Deutsche is aiming to reduce its cost-to-income ratio from 85% to 70% in 2022, with the simplification of IT systems a key component of the plan.
Westpac aims to reduce its cost base by $2bn from 2021 – 2024 by off-loading non-core businesses, digitising more processes and cutting back on real estate and people. As the resilience and economics of cloud-based systems improve and gain the approval of regulators, more and more banking systems will be offloaded to the cloud allowing banks to focus on servicing customers. Cloud based systems will be increasingly given preference over on-premise models to help offload people and real estate with more elastic operating and financial models with closer links to consumption against revenue.
Cloud first architectures, with networks in their DNA, are inherently ecosystem based. Focus around marketplaces and the ecosystem-driven business models within them allow service offerings to be expanded and tested at far greater speed and scale than traditional build and sell software factories.
The network centric approach of cloud architectures and the decoupling of capabilities such as identity, also make them better suited to tracking customers across channels and providing a seamless omnichannel experience. To meet the demands of the digital agenda, banks will migrate an increasing number of services from legacy infrastructure to cloud-native architectures. In order to align executive and board tenure with the results of these transformations and replatformings they will almost always be done in a piecemeal fashion, hopefully under the watchful eye of a CIO with a strategic telos.
More Digital Only Banks
In every corner of the world, challenger banks and neo banks, those without a single physical branch, offering their services exclusively via mobile have sprung up. With lower cost bases and eager capital, they have been able to compete with preferential rates and lower fees.
The threat of neo banks and challengers has been replaced by Super Fintechs. In a letter to shareholders in April 2021 JP Morgan chief, Jamie Dimon, described the situation as an enormous competitive threat, adding that the role of banks within the financial system is shrinking. Whilst the combined market capitalisation of US and European banks in 2020 was ~USD 3.3tn, Big Tech has already passed USD 6tn. In February 2022 Square’s acquisition of AfterPay in Australia for USD29bn was completed, buying out majority shareholders such as Mitsubishi UFJ, delisting from the ASX and transitioning to the new corporate structure of BLOCK following Jack Dorsey’s departure. Square is just one example of SuperFintech’s eager to leverage their technology prowess, innovation culture and aggression to nudge out incumbents, displacing card volumes along with deposits, payments and lending.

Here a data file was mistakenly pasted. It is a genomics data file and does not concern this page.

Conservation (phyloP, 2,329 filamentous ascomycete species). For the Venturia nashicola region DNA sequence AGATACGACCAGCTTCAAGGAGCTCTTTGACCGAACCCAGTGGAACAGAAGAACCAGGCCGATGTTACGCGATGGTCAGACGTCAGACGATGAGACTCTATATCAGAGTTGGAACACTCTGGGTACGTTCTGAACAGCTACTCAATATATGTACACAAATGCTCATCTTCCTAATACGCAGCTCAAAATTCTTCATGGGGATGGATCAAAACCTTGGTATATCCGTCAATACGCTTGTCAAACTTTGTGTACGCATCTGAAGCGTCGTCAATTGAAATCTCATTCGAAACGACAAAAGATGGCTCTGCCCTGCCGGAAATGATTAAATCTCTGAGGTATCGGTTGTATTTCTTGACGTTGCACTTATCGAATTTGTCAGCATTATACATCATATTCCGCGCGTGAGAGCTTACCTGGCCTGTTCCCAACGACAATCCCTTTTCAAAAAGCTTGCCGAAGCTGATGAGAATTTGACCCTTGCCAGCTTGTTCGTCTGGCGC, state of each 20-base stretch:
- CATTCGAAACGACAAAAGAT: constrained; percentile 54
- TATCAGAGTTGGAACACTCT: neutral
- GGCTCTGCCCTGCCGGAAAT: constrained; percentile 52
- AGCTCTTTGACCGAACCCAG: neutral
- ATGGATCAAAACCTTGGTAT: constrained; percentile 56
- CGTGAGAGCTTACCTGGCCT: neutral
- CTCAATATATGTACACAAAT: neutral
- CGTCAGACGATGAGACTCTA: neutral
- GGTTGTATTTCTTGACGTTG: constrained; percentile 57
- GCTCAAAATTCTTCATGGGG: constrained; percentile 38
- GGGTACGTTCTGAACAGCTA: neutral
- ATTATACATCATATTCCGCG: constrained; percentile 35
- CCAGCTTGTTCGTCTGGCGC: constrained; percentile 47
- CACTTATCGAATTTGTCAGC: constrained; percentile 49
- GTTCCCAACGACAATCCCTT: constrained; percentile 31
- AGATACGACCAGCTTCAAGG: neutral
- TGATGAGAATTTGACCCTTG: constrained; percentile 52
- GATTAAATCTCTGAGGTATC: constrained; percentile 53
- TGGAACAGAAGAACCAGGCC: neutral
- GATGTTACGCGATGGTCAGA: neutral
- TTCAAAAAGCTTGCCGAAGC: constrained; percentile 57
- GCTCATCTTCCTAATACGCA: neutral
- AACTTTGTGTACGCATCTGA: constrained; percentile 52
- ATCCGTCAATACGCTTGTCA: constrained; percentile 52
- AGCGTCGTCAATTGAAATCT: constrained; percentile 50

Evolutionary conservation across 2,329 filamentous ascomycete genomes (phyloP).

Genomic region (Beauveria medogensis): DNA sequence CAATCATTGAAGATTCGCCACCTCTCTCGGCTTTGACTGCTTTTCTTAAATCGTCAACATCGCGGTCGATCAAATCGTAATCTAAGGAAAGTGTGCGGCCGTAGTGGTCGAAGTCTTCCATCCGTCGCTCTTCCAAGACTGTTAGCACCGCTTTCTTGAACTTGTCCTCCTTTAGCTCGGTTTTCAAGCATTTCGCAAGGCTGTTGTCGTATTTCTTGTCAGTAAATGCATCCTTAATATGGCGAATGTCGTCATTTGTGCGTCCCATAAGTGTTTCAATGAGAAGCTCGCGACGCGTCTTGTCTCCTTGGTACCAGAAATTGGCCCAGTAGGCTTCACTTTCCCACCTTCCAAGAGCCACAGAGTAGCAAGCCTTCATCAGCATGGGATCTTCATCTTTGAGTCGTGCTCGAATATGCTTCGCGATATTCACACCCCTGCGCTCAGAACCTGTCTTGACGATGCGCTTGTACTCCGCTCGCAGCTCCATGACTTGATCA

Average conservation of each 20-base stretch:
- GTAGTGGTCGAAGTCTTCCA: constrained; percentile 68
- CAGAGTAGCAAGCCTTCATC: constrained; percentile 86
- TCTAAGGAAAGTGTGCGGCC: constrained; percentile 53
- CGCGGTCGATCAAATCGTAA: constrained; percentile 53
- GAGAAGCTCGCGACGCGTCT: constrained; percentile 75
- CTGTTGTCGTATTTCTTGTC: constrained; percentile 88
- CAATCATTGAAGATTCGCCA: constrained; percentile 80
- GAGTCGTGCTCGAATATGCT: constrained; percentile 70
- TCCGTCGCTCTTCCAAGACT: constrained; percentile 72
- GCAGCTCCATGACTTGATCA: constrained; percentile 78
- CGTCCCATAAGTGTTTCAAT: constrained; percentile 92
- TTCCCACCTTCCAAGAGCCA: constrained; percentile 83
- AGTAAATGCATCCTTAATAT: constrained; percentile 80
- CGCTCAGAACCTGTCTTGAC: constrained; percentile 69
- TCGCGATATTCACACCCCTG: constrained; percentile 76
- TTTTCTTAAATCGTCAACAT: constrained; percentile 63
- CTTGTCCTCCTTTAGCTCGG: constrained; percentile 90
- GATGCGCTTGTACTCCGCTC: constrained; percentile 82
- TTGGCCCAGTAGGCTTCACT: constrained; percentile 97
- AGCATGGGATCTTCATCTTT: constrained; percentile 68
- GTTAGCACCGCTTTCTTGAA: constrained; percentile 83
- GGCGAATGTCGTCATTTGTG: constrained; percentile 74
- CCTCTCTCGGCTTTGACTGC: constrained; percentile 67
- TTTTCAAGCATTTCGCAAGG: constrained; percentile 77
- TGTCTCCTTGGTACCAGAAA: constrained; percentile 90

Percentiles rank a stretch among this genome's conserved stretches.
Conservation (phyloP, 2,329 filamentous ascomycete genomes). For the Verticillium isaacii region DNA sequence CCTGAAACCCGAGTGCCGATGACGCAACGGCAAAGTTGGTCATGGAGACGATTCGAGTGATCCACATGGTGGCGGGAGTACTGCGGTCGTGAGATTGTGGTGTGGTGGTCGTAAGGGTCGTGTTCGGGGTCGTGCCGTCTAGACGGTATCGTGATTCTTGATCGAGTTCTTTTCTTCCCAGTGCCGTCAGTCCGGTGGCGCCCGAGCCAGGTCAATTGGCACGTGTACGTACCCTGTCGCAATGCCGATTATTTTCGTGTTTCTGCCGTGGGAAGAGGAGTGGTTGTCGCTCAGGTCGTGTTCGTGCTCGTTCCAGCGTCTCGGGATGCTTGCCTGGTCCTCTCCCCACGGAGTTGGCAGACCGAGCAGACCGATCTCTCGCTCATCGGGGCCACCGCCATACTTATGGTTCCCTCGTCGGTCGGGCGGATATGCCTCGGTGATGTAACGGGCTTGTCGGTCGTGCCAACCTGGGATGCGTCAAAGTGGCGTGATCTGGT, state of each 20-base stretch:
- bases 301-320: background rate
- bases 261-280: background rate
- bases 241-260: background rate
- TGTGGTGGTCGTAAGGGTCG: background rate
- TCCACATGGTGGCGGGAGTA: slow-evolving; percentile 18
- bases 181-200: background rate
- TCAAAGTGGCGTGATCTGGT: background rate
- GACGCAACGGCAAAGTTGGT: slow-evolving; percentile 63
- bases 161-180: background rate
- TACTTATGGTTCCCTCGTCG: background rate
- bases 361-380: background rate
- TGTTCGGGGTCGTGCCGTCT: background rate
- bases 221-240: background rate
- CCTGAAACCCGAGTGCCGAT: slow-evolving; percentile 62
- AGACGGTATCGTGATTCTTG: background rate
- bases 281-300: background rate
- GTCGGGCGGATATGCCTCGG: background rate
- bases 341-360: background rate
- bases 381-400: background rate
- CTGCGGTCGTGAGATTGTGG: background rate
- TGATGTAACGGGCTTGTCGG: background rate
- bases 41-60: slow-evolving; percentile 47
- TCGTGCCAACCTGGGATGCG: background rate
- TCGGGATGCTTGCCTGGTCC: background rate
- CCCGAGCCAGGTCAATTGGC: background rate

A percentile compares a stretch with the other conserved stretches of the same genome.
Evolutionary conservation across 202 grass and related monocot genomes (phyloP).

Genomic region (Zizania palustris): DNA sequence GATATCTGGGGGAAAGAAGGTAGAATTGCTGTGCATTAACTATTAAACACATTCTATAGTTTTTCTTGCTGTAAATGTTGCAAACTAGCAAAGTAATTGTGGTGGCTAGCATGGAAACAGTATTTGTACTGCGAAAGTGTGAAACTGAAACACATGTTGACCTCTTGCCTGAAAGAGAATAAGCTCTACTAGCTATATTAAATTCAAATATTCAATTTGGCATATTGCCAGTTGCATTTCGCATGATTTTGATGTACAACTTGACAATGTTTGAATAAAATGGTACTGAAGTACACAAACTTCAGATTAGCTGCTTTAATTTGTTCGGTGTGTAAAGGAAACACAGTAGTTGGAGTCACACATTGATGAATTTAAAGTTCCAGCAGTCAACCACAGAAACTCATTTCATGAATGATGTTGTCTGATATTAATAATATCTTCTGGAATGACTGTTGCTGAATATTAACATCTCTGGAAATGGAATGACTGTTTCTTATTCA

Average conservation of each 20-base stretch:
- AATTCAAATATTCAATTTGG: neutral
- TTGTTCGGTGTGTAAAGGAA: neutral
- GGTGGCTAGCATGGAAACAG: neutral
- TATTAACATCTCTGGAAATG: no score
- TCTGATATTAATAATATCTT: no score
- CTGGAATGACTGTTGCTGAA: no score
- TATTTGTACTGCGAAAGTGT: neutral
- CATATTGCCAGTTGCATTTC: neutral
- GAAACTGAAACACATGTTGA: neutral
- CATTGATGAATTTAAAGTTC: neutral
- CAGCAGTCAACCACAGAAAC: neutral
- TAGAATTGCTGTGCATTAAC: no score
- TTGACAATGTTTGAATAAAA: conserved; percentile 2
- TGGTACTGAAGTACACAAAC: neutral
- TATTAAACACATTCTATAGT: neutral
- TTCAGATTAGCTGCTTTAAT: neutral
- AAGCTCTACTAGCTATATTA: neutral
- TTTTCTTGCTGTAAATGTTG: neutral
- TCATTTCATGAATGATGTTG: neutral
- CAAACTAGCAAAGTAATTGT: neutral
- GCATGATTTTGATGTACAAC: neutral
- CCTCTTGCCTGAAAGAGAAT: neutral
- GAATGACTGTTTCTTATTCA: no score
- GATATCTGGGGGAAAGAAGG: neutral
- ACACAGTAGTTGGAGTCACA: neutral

Traditional banks have struggled to compete, attract capital and talent as the regulators in many parts of the world keep them busy with regulatory oversight and compliance obligations and remediation of the legacy systems and multiple pain points:
- High, regulatory driven change leaving little capacity for innovation
- Investor timelines for return sucking the appetite for test, fail, learn, breakthrough innovation cycles
- Procurement regimes coupled with HR performance management systems that reward empire building continue to impact engagement with smaller, agile fintechs that threaten employees
- Risk averse culture clashing with innovation
- Cognisance of innovation limited by the length of tenure in legacy encumbered, inwardly focussed “safety first”organisations and systems
Westpac again makes the headlines for all the wrong reasons with the largest corporate fine in the history of the country, being ordered to pay a $1.3 billion penalty for its breaches of the Anti-Money Laundering and Counter-Terrorism Financing and lots of remediation work following in the wake. It is very difficult to build digital cultures that are predicated on test-fail-learn when you become so risk and change averse. It is very diffcult to move forward, when you are constantly looking in the rear view mirror, anxious about the next compliance breaching landmine.
The leading banks will increasingly deploy digital only subsidiaries to break away from the cost and culture models of their rusted on legacy. Digital only businesses also allow banks to diversify their business lines and geographic presence and leverage their core assets such as their finance and risk engines. In September 2021 JP Morgan launched its digital only UK bank and spent a rumoured $957mn to acquire digital wealth platform Nutmeg in the pursuit. In 2020 Standard Chartered launched MOX in Hong Kong in partnership with PCCW-HKT and trip.com and has since launched a JV in Singapore. In Vietnam, VPBank teamed up with ride hailing app BeGroup to launch digital only bank Cake targeting 10million BeGroup customers and drivers. In Australia, NAB bought neo 86400 to revamp its digital subsidiary UBank, despite the legacy client server architecture that underpins it.
Expect 2022 to see an increasing pattern of digital spinoffs for the incumbents as they deal with legacy infrastructure, histories and cultures.
“Every great Fintech/start-up/scale-up at the moment is looking at its B2B strategy regardless of whether that is where they started life. The really good ones realise that if they have architected their technology stack correctly (or make a few tweaks to do so) they now have a platform that can be sold and resold over and over again to other parties that can benefit from the exceptional CX and lower unit economics that new tech components bring. This is the reason why “xxxx as a service” and embedded finance opportunities will boom over the coming months and years. As the large incumbents start to realise, why spend tens of (or hundreds of) millions to build something on the side that you’re not sure will work, when there is a live and viable cost per unit option available for them on the table. 2022 will be a huge year for traction in this space.”